Meningitis is a serious medical condition characterized by the inflammation of the protective membranes covering the brain and the spinal cord. These membranes are known as the meninges, and their main role is to protect the brain and the rest of the nervous system from various infections caused by viruses, bacteria and other microorganisms. Meningitis is considered a medical emergency, and this is why it is so important to get familiar with the symptoms. Early treatment of meningitis can prevent severe complications associated with this disease and even potentially save the patient’s life.
Causes of meningitis
Most of the cases of meningitis are caused by a viral infection. Viral meningitis is typically a milder form of meningitis that resolves by its own in a course of a couple of weeks. Bacterial and fungal infections are also very common. Bacteria may enter the blood stream from some other infected site and travel through the body finally affecting the brain and the spinal cord. In some cases bacteria may invade the brain directly, because of an injury, or sinus and ear infection. Fungal meningitis is rare but it is often associated with chronic meningitis that takes place when slowly growing pathogens invade the meninges on the brain. Other causes include some types of cancer, inflammatory diseases and allergic reactions to certain drugs.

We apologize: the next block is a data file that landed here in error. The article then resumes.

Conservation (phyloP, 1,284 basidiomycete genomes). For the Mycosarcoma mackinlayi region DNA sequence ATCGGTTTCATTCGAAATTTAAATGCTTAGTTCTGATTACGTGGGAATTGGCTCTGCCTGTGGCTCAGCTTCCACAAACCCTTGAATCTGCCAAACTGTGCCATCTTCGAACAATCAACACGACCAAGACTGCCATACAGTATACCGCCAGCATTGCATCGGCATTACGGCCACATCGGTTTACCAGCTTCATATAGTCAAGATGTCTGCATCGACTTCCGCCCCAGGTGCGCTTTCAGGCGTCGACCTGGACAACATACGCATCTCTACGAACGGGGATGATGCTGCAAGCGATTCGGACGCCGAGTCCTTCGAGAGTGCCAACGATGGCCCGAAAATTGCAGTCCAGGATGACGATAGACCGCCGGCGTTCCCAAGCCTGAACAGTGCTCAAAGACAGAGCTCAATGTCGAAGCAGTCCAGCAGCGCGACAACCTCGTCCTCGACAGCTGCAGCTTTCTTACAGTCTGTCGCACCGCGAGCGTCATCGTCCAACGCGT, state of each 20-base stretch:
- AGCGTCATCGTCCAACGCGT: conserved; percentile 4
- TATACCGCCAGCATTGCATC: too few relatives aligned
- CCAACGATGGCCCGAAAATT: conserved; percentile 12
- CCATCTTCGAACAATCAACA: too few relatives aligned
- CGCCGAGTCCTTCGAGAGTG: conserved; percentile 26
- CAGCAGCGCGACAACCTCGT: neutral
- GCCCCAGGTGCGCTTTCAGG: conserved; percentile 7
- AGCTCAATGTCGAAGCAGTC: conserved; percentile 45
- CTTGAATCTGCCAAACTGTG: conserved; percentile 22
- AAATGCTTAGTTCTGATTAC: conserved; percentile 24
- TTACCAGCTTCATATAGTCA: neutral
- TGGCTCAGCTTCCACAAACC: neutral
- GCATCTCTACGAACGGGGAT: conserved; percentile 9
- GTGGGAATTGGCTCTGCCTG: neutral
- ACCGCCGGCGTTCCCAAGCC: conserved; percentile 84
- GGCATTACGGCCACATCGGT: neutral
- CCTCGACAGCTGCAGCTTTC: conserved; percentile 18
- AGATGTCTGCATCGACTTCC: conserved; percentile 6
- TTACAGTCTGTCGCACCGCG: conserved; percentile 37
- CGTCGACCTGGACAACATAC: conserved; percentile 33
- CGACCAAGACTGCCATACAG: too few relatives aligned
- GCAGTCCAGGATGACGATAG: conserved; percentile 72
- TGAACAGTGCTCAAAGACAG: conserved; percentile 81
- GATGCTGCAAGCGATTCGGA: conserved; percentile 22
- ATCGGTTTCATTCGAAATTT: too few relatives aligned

Symptoms of meningitis
In many cases, signs of the meningitis are mistaken for the common flu. Unfortunately, this is one of the fatal mistakes, since the delay in treatment has been associated with a poorer outcome. In most of the cases people affected with meningitis will experience headache and typical stiffness of the neck. Sudden high fever and noticeably altered mental status are also among the common indicators. Patients may be very sensitive to light, may lose interest in drinking and eating and may even have skin rashes. Skin rash is usually associated with the bacterium Neisseria meningitidis, which is responsible for some cases of this infection. The rash usually affects the trunk and the lower part of the body, as well as the mucous membranes, conjuctiva, and hands or soles of the feet.
Small children and infants will typically look very irritable, constantly crying with high fever. They may also refuse food and look very inactive or sluggish. A bulge in the soft area of the baby’s head may also form. Care takers may also pay attention to other symptoms of meningitis present in children: leg pain, cold hands and feet, and unusual color of the skin.